Thursday, May 11, 2006



This is the fulfillment for my promise of writing about God. Before you read this, though, I have to warn you that this writing may cause some conflicts, though. I know that the topic is pretty sensitive because it’s about God, about faith, and about religion. Those are things that have no proof but can affect people so deeply that they are willing to sacrifice anything. If you are sensitive with this kind of topic, DON’T read this.
Okay, first thing first. I’ll give you some quotes from ‘Hesed’, by Mayt just to prepare you to what I’m about to write. If you have some time, you’d better read the fiction, though. It’s a very good fanfic.

“Her god – and given a choice her god was always a small ‘g’ – is the source of the mystery of existence. Her god is the creative spark of life and the cessation of that spark in death. Her god is humanity’s capacity for compassion and rage, for trust and fear, for love and hate. Her god flows from her and to her during a passionate yet tender sexual union with another, as well as she gently places her hand over that of a friend. Her god allows for tears of joy and sorrow, knowing that the line between pain and pleasure can be rather thin. Her god abounds in a shared silent gaze when there are no words to convey what is felt or understood – when silence is enough. For her, god is all and all is god. She found god in her friend, in the surrounding environs, in her own capacity to feel, to will, to breathe.”

“I look up at the cross and I see a man who died because he wanted to change the world. I believe he was frighten in the Garden of Gethsemane when he asked God to remove his cup from him but also said he would accept God’s decision. And I believe that on the cross when he cried out, ‘My God, my God, why have you forsaken me?’ his heart was broken. I believe a group of people tried to create a movement based on that broken man’s teachings and during the centuries it has been twisted and turned to the point that it’s sometimes hard to find the original message to love God with all your heart and your soul and to love your neighbors as yourself.”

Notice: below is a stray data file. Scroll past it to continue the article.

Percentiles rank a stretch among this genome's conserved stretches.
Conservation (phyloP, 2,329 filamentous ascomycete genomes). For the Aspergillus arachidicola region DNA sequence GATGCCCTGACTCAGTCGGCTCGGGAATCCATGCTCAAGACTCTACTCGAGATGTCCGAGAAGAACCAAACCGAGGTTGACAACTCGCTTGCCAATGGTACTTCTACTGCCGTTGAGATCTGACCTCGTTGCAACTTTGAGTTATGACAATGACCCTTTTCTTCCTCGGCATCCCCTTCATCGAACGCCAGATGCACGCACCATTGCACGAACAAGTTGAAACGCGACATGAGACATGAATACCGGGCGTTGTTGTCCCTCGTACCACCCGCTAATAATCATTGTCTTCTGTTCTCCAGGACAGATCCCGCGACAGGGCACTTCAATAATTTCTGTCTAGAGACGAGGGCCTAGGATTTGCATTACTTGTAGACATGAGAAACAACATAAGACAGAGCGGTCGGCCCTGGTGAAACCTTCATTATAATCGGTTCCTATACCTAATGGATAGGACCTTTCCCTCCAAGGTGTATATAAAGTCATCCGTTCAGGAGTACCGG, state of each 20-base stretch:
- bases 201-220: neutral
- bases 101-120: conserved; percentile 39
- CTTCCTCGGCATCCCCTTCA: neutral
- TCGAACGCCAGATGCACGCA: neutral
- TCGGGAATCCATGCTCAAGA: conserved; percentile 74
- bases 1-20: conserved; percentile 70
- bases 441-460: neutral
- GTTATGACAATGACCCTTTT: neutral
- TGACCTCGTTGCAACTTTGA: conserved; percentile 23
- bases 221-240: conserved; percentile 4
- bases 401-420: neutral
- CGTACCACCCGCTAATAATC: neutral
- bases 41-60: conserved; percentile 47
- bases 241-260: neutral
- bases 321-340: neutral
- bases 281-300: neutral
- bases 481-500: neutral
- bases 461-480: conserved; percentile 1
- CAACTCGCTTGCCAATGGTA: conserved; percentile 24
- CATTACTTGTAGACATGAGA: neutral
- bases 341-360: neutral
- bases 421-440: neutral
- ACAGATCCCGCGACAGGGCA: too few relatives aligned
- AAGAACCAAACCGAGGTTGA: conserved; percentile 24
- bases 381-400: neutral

“The people maybe poor and they maybe struggling to survive the streets, but that doesn’t mean they don’t know life. Actually, I believe they know more about life than the better-educated living in their middle-class neighborhoods. And isn’t that what theology is about – making meaning out of life, finding the divine in the God-forsaken corners of the world?”

Isn’t it so true? Sometimes when I see articles in the newspaper about some confrontations between people just because they have different religions, I think it’s better if there’s no religion in this world. We don’t have to have a religion to believe in God. Like Nicole, the woman who doesn’t believe in God, but she has a ‘God’, anyway. And her ‘God’ is a much better ‘God’, compared to the ‘God’ whose name is used as a reason for killing other people. Many people would say that they’re ready to die to defend their God from the others. Isn’t that funny when you hear it said in a war between two different religions? There’s only one God in this universe… so why defending Him from… Himself? God can be named anything… but He’s still one, isn’t He? I just don’t get the point when people fighting each other over ONE God.
I am not a religious person. I’m a Catholic, but I rarely go to church. My friends often chide me for not going to church and for not praying before eating. Heck, I don’t even go to church on Christmas and Easter! Kinda like a tradition in my family. My grandparents are Christian, but they don’t go to church often, too. My parents are Buddhist, but they also rarely go to vihara. Growing up in a multi-religion family, I came to realize about differences early in my life. Being different doesn’t matter. Having different religions doesn’t matter, because there’s only one God above all, no matter what His name is in your religion, and even doesn’t matter when in your religion there’re many gods, because there’s always one God above all. It even doesn’t matter when you believe no god, as long as you believe in ‘something’: Gaia, Mother of Earth, Spirit Guide, creator, karma, afterlife, or whatever.
For me privately, I want a life-partner who believes in something, too. It doesn’t have to be a religion. Just believe in something. I want someone who believes that we are here not just by some cosmic accident; that we won’t just vanish once we die. I believe that God is love and I don’t know if I can love someone who doesn’t believe in what I believe as the source of love. I can be with someone who is atheist as a friend, but not life-partner. Mm… maybe you’d say that I’m too demanding. But I don’t want to be with someone who is too fanatic to a particular religion. I’m scared of someone like that because they can do definitely anything for their God.
I think everyone has to find their own definition of God, to find their own core of belief. It’s easy to follow what your religion tell you, but in order to be close to our creator, you’ll have to find the answer yourself. Just a piece of advice… if you’re anything like me that you find it difficult to love God who’s invisible, it’s okay. Just by loving the people around you and living in harmony with the earth… somewhere in all that… you’ll find ‘God’.

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